/ Technology

International trade must be fairer to stop the Great British rip-off

Have you noticed that tech products often seem to be more expensive in the UK than, say, the US? Our chief executive Peter Vicary-Smith says Brits are still unnecessarily paying over the odds for some goods.

Sometimes, it rather feels like there’s a large sign above the UK saying ‘Ripe for rip-off’.

It’s 10 years since Which? first challenged Apple to justify why it charged UK consumers 20% more than those in France and Germany to download the same digital music track on iTunes. Eventually, Apple agreed to cut the UK price.

In the 1990s, Which? launched the ‘Great British Car Rip-off’ campaign, exposing the astonishingly high prices of new cars in the UK compared with the rest of Europe. Eventually, prices fell to be more in line.

The Great British rip-off

While UK consumers have benefited in some ways from a European Single Market, where there’s greater access to products sold elsewhere in the EU, we’re still paying over the odds for some goods, particularly many imported from outside the EU.

Our latest investigation, ‘The Great British rip-off’, shows that – taking tax out of the equation – a MacBook Pro laptop costs £194 more in the UK than it does in the US. Apple is far from alone. While companies selling their physical products, such as laptops, can point to higher operating costs in the UK (which is only a partial justification in the view of our supply chain expert), sellers of digital-only products, such as software, have no such justification. So why does certain software cost hundreds of pounds more in the UK than it does in the US?

While Which? is pressing manufacturers to play fairer, we’re also pushing the Government to boost e-commerce by dropping import charges for any goods with a value of less than £390. Not all products are subject to these fees (laptops aren’t but clothes and TVs are, for example). Longer term, we’re supporting an ambitious free trade agreement between the EU and US, which could cut all import duties on products from the US.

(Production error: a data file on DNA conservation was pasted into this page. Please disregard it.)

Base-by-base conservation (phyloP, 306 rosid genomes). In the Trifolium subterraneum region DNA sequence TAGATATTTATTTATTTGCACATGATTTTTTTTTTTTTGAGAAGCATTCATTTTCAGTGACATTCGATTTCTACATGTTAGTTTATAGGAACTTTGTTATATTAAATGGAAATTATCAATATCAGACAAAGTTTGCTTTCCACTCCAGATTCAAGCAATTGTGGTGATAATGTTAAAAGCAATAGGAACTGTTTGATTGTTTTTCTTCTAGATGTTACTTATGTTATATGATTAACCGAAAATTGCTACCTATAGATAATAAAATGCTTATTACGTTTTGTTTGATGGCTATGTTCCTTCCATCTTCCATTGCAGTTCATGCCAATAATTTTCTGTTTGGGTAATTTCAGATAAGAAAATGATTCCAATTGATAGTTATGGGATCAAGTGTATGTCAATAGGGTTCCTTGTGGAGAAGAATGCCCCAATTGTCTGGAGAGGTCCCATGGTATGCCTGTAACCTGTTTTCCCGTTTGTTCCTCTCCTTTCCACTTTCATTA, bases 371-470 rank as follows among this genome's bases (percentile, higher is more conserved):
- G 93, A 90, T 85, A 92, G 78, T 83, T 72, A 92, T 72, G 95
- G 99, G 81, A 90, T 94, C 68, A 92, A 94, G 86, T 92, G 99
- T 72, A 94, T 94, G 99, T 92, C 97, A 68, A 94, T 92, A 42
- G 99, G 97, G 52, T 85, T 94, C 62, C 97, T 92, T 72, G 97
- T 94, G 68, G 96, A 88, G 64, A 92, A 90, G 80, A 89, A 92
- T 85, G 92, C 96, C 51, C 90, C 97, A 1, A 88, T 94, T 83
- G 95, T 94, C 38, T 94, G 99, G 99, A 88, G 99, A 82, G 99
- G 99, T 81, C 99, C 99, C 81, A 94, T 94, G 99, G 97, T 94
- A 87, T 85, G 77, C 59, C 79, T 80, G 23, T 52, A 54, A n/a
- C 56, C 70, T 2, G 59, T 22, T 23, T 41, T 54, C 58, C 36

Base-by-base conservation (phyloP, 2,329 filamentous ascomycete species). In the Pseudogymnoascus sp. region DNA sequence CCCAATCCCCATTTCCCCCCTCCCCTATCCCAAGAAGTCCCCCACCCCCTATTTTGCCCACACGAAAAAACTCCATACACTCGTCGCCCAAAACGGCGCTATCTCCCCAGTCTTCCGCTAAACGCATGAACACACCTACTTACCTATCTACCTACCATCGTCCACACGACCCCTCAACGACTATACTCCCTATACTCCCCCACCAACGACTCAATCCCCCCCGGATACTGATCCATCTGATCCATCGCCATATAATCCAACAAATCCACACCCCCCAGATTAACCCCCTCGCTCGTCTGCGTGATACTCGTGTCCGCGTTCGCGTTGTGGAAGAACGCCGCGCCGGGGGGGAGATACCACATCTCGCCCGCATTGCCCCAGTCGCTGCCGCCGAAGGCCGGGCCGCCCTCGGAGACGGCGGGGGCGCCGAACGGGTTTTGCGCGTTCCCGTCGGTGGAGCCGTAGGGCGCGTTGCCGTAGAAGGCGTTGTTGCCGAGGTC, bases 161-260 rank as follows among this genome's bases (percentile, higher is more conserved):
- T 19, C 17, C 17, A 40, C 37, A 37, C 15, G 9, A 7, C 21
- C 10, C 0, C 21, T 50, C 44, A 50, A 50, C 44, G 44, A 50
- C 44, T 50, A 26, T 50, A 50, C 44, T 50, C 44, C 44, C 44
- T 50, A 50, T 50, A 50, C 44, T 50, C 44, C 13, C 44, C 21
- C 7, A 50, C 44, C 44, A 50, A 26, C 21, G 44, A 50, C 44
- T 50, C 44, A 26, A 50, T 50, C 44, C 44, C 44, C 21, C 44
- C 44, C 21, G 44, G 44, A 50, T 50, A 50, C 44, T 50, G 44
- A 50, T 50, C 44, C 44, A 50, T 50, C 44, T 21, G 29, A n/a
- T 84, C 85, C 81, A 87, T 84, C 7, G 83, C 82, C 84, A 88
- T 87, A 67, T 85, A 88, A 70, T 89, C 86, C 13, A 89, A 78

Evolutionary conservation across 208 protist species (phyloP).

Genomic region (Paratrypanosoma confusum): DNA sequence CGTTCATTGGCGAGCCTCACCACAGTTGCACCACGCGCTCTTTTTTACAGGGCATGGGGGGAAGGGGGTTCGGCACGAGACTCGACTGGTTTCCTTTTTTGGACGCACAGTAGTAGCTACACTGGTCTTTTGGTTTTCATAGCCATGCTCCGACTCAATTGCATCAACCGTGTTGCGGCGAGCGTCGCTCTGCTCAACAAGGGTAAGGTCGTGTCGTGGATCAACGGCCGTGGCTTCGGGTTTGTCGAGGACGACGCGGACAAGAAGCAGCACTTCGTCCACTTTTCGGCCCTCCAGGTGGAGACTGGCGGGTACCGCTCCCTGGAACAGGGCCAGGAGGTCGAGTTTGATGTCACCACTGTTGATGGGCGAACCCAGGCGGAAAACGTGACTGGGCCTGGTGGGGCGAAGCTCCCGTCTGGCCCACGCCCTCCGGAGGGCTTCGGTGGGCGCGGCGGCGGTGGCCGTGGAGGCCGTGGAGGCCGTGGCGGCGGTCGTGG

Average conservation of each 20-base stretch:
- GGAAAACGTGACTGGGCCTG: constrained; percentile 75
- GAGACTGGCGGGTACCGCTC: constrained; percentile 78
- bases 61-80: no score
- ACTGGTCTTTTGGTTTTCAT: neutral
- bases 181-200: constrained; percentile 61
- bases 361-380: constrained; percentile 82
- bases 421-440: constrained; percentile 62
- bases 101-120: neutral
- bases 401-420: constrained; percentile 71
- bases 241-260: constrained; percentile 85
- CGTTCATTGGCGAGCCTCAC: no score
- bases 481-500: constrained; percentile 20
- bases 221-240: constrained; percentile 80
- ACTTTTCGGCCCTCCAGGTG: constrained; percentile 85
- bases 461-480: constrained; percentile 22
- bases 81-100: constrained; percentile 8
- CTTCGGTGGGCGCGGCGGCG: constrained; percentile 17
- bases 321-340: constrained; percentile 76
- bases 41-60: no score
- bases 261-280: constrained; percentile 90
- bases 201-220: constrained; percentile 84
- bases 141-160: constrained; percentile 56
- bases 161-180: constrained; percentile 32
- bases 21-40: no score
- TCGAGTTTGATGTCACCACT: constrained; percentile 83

Are UK consumers ripped off on tech products compared to US consumers?

Yes (96%, 1,889 Votes)

Don't know (4%, 75 Votes)

No (1%, 11 Votes)

Total Voters: 1,975

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USA software companies are notorious for ripping-off UK customers even where it is downloaded and this is taking account of VAT or USA Sales Tax. If I find a company doing it then I will avoid ever buying their products. Anti-virus software is one example but fortunately there are more global suppliers now. Interestingly Dell Computers have always had a very fair global pricing policy and if you compare their .com and .co.uk pricing it’s equitable which can’t be said for certain other large USA PC companies. I will not accept that a UK customer should subsidise a USA customer because that’s what it is; a subsidy. If we vote with our feet it will change.

Jim Kent says:
28 August 2014

Some of you reading this forum may be aware that the campaigning group 38 Degrees has organised around 8,000 members to stage a national TTIP leafletting event next Saturday, August 30 in various town centres.
Major concerns are 1) permanent privatisation of NHS and other public services (by international service providers c.f. our US based funeral arrangers) and 2) the potential for foreign corporations to sue UK Gov (i.e. UK taxpayers) for potential loss of £M profits (from enacting new or revised UK laws) resulting in judgement by non-UK courts (as I recall, this has already happened with a Japanese company and the German Gov).